US capital markets start to tackle decades of racial inequity
Black-owned broker-dealers have largely been excluded from the mainstream of corporate debt and equity capital raising. The bulge-bracket banks are now working to correct this, inviting firms owned and staffed by racial minorities, women and veterans to lead their own deals and showcase their capabilities to corporate clients.
Why did the death of George Floyd have such an impact? He was not the first black man to be killed by US police officers or, sadly, the last. But this homicide in Minneapolis on May 25, 2020 was caught on video when Americans were locked down at home, not travelling, working at their kitchen tables. They watched in horror, reflecting anew on racial injustice and what they could do about it.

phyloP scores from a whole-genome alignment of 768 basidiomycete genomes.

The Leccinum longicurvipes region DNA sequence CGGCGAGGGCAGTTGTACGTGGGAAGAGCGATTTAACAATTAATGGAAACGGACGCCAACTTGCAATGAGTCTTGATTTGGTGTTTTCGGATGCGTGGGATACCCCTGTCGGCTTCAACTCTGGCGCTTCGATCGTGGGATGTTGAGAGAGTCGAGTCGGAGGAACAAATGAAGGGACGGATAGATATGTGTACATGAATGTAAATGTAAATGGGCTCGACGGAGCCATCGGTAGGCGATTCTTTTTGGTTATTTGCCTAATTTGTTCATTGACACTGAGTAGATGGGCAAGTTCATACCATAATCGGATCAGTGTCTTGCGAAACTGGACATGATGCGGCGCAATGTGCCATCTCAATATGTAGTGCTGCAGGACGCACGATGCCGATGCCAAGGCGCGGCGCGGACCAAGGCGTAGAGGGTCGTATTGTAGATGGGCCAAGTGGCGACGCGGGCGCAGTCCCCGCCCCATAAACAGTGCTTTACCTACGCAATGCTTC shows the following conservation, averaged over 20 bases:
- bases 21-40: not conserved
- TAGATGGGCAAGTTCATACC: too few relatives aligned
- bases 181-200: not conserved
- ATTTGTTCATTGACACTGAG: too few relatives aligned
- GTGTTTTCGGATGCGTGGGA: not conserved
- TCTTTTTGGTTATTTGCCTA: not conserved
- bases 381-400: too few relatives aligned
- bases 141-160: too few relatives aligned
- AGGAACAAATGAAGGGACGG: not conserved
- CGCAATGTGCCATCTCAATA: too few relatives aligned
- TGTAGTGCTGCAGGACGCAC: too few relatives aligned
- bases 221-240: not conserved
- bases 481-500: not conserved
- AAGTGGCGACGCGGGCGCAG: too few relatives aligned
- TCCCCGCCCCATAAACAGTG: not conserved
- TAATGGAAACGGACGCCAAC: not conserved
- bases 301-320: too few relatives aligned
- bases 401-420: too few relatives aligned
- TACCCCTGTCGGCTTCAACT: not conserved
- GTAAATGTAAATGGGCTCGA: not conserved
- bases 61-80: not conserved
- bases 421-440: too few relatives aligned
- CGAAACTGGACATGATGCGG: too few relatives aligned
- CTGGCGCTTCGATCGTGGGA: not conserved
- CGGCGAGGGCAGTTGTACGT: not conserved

Plenty of people on Wall Street were watching too and their reaction could yet prove significant for the financial services industry, the capital markets and the economy.
The most recent example, on March 10, is Goldman Sachs committing $10 billion in direct investment capital and $100 million in philanthropic capital over the next decade to address the dual gender and racial biases that black women have faced for generations and which have been exacerbated by the pandemic.